I am 26 years old. A not so old person recently referred to me as a baby. I only mention this because it made me smile. I mention my age however because, well, it is relevant to this post. In all my 26 years, I have spent no more than 3 consecutive years in Kenya. If holidays and other short term trips are included I would say the total time spent in Kenya is about 4 and half years. That means 22 out 26 years have been spent either in the country of my birth, the USA or in the UK.
Having spent so long in England I have become accustomed to racism. I don’t mean this in a general “all whites hate us black folk” way. I am talking about real racism. The kind that sees you waking everyday to the words “Fuck off Paki” spray painted on your front door by the National Front. The same racism that sees the white children calling the only two black girls in the entire Infants School names such as “poo-poo face”. This is the sort of racism that I grew up with. There was so much more, but that is not really important.
What is important, to me at least, is the fact that my parents were strong enough to raise me into the person I am. I know their strength stems from the fact they knew where they were from. They were and still are rooted in their Kenyan identity. By default this identity was passed on to me.
As the years have gone by I have learnt to deal with the racism I face. All through this battle of “black” vs. “white” there was one form of identity based discrimination I never ever thought I would experience. I had not been prepared for this.
By ‘this’ I mean the behaviour of some Kenyans who seek to question and strip me of my right to call myself a Kenyan. I could blog on countless examples but I shall stick to two, or maybe three.
I remember being in Kenya when I was about 15-16. I had a boyfriend, I went clubbing and I wore miniskirts. All this was done with my mother’s knowledge and consent. In between the “oh your mum is so cool” statements made by my ‘friends’ were sayings such as “well proper Kenyan parents would not raise their Kenyan children like that!”
What these people never knew was that my mother raised me the way she was raised by her mother, who is 100% Kenyan. My mother and her sisters were allowed to go clubbing. Boyfriends were allowed so long as they came to the house first and met the parents. Clothes were not censored either. Instead emphasis was placed on how you carried yourself in the clothes you wore.
While the assumption that I am of ill-breeding would annoy me it seems to have been a temporary phase. The form of discrimination I seem to face now annoys me even more.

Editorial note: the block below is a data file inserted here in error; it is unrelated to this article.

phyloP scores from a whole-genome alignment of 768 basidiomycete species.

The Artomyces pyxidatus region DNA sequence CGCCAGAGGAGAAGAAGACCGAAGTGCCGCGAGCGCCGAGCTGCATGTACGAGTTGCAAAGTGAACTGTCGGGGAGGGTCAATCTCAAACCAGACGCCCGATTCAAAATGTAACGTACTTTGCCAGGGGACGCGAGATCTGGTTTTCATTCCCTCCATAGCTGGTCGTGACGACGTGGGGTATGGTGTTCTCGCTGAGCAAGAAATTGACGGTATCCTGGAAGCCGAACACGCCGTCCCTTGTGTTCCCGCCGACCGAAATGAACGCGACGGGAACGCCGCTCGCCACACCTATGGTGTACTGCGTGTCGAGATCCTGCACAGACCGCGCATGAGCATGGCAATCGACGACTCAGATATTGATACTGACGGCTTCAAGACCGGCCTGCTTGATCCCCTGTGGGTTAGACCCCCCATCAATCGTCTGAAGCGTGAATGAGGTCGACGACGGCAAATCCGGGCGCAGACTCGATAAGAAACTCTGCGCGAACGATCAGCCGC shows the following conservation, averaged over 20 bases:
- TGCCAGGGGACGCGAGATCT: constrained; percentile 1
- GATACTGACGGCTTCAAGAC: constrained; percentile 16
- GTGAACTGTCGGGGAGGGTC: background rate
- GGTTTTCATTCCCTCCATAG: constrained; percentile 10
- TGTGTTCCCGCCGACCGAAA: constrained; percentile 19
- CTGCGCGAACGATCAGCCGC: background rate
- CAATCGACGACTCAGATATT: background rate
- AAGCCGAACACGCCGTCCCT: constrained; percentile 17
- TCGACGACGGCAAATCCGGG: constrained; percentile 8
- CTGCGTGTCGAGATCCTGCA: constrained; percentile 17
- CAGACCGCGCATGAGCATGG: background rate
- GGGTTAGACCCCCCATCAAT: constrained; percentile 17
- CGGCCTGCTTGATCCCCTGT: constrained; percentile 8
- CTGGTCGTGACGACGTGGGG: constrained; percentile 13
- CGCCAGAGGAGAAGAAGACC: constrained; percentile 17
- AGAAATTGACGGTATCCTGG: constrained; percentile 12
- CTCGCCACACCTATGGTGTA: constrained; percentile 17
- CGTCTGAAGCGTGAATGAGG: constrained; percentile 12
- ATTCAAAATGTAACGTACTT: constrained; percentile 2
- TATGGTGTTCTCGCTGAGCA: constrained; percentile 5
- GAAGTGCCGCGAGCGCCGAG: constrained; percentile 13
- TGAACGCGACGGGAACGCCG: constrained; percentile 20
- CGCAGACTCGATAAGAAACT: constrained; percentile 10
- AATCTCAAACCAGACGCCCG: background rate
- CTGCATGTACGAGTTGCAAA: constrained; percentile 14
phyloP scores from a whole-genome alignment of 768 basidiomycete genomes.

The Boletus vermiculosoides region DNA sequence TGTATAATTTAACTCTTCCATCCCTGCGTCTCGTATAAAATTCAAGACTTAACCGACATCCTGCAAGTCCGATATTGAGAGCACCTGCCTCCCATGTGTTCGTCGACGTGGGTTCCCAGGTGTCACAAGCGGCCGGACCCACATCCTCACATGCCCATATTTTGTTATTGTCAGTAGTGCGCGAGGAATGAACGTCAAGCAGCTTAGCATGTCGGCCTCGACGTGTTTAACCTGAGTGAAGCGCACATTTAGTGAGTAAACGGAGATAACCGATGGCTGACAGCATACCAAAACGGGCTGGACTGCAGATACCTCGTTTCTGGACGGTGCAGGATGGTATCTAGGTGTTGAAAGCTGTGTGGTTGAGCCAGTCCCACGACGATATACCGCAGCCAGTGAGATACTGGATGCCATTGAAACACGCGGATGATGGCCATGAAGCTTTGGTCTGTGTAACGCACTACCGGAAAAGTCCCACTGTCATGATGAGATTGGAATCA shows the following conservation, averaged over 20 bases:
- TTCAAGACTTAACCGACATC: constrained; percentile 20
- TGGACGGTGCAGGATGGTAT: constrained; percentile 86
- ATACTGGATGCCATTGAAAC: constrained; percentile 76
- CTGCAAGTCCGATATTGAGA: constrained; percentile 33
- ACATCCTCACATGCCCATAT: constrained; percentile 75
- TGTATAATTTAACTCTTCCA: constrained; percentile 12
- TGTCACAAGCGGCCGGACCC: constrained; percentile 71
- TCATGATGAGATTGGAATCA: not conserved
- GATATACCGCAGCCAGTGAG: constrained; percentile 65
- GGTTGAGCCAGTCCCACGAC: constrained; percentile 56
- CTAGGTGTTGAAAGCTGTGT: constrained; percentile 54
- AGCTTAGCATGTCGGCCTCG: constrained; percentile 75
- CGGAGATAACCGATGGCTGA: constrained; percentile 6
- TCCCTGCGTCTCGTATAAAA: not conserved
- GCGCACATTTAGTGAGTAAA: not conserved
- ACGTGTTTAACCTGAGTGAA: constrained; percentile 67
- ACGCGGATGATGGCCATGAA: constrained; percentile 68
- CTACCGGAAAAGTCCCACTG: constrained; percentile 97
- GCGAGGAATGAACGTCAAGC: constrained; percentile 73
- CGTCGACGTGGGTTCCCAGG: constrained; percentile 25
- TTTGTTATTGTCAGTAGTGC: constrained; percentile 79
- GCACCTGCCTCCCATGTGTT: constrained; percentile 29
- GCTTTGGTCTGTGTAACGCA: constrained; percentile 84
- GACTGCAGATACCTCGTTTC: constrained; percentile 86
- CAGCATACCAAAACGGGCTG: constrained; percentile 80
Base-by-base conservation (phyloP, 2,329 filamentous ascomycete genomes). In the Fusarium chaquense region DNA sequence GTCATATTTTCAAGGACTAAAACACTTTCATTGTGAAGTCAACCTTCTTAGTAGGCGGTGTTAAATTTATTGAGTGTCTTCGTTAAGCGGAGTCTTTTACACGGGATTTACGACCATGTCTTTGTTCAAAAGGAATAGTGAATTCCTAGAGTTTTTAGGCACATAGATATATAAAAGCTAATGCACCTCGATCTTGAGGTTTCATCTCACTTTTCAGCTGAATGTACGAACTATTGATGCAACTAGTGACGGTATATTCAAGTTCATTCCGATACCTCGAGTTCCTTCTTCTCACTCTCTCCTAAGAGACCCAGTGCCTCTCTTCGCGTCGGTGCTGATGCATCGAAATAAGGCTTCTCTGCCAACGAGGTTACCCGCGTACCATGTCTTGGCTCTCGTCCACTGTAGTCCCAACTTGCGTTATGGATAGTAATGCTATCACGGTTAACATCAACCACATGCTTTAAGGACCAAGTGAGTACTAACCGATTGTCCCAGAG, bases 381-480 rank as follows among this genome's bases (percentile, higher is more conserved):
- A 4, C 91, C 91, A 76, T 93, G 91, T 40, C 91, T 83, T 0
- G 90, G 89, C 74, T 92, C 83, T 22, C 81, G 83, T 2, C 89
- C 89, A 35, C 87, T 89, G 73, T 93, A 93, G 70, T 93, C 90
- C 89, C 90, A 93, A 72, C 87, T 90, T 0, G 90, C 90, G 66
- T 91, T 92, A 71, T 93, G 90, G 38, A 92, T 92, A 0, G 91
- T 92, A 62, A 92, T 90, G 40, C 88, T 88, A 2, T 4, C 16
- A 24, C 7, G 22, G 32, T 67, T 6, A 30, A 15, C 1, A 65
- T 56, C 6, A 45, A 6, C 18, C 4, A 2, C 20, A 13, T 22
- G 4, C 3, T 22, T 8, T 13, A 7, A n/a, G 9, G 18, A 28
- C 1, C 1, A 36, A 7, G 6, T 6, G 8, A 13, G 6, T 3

I usually come across this if I am engaged in a discussion on matters that relate to Kenya/Africa. If I happen to say something that a person disagrees with, most will try and debate the issues. One or two however will remind me that I am not Kenyan/African enough and therefore can not speak about such issues.
This angers me on two levels. Firstly it questions my authenticity/Kenyaness and secondly it attempts to take away my right to air my views.
The other thing that appears to give people the courage to challenge my Kenyan identity is the fact that I am officially sleeping with the enemy but I have already blogged about that.
For a long time I sought to defend/justify my Kenyan identity. Quite often I would be tempted to remind the Kenyans called Francis, Alice or Jane that since both my names are 100% Kenyan I could be more Kenyan than they claim to be. I soon discovered this was not the best way. Why should I have to resort to stripping down someone else’s identity so as to re-assert mine? Instead I decided to focus on what exactly gave a person the right to call themselves Kenyan.
This curiosity played a big part in my decision to include that final question in the Kenyan Blog Meme; ‘I am Kenyan because…’ Nearly all the answers were identical. People just knew they were Kenyan; it was a feeling, not something that could be defined.
At the time I did not have an answer either. I joked that it was because I had no choice. Now, I realise I did have a choice. I could rightfully and legally call myself either English or American. I have chosen to recognise the aspect of that is Kenyan. Not at the expense of my Englishness or Americaness. I am as much Kenyan as I am English.
What makes the Kenyan aspect of me stand out is because I had to work at being Kenyan without even understanding what it meant to be Kenyan. While I was growing up, I couldn’t just step outside and get hit by a does of Kenyan culture. I had to make a conscious effort to learn as much Kiswahili as I could find. I had to actively seek Kenyan friends. Read up on Kenyan history. I am sure there are many things that make a person Kenyan but that’s not my point.
My point is simple. I have given up on clinging on those outward signifiers that are supposed to symbolise my Kenyaness. I have decided to be honest with myself. I am wasting no more time on checking my accent to see if it sounds too English. Forget trying to cram strange slang (sheng) words that I am never going to use. If I ever do decide to learn Kikuyu it shall be because I want to and not so that I can fit in. I will continue to air my views on whatever I choose. I shall no longer be silenced because I am not Kenyan enough. Phrases such as “Wow you are more Kenyan than I thought” shall cease to be considered a compliment.
If the rest of Kenya can base their Kenyaness on a gut feeling, than that too shall be my basis.
I am what I am because I have chosen to be what I am.